Health Insurance: Mental Health Care Services
It is estimated that about 5.4% (232,932) of adults and 11% (106,149) of children in Wisconsin have a serious mental illness. Out of these, an estimated 90,000 Wisconsin children and adults with severe mental illness use Medicaid services, which cover 28% of mental health services for persons served in the public mental health system. These statistics necessitate that an insurance policy be critically studied for its ultimate effectiveness in meeting the needs of mental health care, both in terms of counseling services and medications offered.
Forms of mental health care covered under Medicaid in Wisconsin
There are two types of services covered by Medicaid; mandatory and optional ones. The Mandatory State Plan services are inclusive of in-patient psychiatric care, outpatient psychiatric care, physician services and early periodic screening, diagnosis and treatment mental health services. The Optional State Plan services includes other licensed practitioners offering psychiatric and psychological services, clinic services, many packages for rehabilitative services, and targeted case management services. All these plans have varied coverage requirements.
Level of counseling in the cover
The mandatory plan covers in-patient psychiatric services for individuals under the age of 21 (in-patient services are not available for those between 22-65 years). Outpatient psychiatry services are however available and must be performed within a licensed outpatient facility. A Medicaid certified physician may offer psychotherapy services to patients. Children under 21 years enjoy early screening, diagnosis and treatment mental health services which, however, must be with prior authorization by the Medicaid agency. The Medicaid optional services on the other hand contain wide and varied psychiatric and rehabilitative services (Mental Health and Substance Abuse Services in Medicaid and SCHIP in Wisconsin, 2003).
Coverage of mood altering medications
The plan is not required to cover all drugs needed by a beneficiary. However, the formularly (list of drugs covered) must include all antipsychotic, antidepressant and anticonvulsive drugs required to keep a patient mentally healthy. Through Medicaid, some drugs not covered by Medicare are available, for example barbiturates and benzodiazepines. If a prescribed drug is absent from the list, an individual can ask for an exception while clearly stating why that particular drug is needed.
As much as the Medicaid program is designed to balance out counseling and medication provision for optimal effectiveness, certain scenarios may occur. The main issue of concern though is the case where a beneficiary may fail get effective counseling services but receive proper medication. This is especially true in the case of a person aged 22-65 years and in need of inpatient facilities. This age group is not covered for inpatient psychiatry hospital services, and as a result they may end up getting sufficient medication without receiving adequate counseling.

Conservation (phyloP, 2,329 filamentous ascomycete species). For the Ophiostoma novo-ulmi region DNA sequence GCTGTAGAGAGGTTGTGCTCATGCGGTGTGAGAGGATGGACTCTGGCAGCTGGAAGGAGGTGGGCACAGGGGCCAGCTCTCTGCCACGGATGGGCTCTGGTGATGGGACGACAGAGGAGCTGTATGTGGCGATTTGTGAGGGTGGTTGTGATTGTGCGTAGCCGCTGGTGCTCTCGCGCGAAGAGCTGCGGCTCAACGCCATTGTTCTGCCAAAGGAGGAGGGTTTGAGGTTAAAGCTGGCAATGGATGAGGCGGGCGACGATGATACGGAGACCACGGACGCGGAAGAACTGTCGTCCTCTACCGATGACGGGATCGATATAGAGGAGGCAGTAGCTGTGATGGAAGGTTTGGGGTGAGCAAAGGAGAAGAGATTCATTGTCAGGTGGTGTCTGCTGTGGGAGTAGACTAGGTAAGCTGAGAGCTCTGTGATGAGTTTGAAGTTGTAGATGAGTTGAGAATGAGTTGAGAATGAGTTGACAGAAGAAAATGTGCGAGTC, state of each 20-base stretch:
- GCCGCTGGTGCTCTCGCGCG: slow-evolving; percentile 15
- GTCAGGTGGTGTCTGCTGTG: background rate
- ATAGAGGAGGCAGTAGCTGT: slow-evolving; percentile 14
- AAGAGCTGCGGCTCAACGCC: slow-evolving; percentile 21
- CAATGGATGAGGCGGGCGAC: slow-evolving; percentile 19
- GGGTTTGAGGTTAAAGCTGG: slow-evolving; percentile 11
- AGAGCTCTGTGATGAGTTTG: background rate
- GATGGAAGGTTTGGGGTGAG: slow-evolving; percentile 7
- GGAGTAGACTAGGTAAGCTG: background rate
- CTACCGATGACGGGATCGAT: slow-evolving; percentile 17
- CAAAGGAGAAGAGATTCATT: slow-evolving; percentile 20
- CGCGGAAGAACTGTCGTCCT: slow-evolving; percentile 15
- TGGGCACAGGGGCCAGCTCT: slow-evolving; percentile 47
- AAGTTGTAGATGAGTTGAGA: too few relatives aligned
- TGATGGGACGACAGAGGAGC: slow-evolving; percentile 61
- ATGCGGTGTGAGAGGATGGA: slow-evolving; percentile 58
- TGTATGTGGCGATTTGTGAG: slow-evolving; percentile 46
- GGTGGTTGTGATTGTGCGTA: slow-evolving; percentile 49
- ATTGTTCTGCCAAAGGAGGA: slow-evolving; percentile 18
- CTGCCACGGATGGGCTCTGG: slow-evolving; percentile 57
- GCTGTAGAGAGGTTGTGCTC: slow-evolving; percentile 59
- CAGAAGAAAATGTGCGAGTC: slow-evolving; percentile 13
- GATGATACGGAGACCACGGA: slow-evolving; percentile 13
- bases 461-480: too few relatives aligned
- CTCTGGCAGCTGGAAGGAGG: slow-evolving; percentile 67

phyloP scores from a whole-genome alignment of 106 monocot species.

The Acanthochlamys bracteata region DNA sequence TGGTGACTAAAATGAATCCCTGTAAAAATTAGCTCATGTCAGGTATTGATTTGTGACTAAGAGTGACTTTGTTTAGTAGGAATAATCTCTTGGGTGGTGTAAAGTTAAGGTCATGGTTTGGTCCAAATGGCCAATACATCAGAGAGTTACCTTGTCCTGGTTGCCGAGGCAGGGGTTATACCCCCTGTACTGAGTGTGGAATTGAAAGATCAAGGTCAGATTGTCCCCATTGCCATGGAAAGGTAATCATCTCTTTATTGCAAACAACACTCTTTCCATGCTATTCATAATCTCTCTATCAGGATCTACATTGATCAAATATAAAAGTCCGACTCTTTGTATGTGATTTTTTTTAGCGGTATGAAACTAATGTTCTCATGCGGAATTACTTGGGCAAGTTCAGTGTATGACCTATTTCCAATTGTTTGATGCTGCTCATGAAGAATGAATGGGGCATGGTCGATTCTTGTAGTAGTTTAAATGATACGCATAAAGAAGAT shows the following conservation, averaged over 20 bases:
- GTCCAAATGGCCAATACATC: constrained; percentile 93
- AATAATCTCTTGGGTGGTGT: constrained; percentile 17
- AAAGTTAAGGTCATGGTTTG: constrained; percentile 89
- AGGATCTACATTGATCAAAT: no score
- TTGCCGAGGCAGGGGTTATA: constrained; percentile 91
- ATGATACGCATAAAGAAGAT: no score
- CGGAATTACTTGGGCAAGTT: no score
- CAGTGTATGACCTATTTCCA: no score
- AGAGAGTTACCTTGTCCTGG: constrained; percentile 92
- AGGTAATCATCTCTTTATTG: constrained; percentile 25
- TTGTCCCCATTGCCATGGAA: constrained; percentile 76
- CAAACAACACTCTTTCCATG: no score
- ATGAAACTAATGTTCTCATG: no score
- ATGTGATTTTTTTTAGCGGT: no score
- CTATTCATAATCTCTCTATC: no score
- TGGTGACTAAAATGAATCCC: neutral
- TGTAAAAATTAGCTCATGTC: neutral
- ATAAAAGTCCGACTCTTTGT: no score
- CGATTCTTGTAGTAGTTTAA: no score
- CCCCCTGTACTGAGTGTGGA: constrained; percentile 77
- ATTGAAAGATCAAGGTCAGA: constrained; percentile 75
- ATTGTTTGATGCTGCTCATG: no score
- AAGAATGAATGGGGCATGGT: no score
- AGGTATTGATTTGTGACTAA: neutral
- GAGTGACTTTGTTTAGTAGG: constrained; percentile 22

The probable reason for the discrepancy between counseling and medication in mental health care services is the fact that counseling would address the root cause of the mental health problems and as a result reduce the sales of drugs thus slashing the profits of powerful pharmaceutical companies. Huge budgets are put in place to develop mood altering drugs and novel drug delivery systems to the brain, and massive profits are expected to be accrued after their development. Hence, focus is not placed on psychiatry, psychology and rehabilitative efforts that would be most beneficial to the patients. It appears that most policy makers have vested interests specifically bent towards drug companies in the issue of mental health care.
Current statistics show that many people are in need of mental health care plans in Wisconsin. Medicaid steps in to provide the lion’s share of these services, covering about 28% of individuals in need. The services offered by Medicaid are categorized into either mandatory or optional and range from inpatient services, outpatient care, and counseling services (psychiatry and rehabilitation). Most of the mood altering drugs required by patients are available through Medicare. However, it is observed that beneficiaries may receive medication without sufficient counseling. The main reason behind this is probably the fact that mental health care policies are focused on issuing drugs, which benefits powerful pharmaceutical companies as opposed to counseling.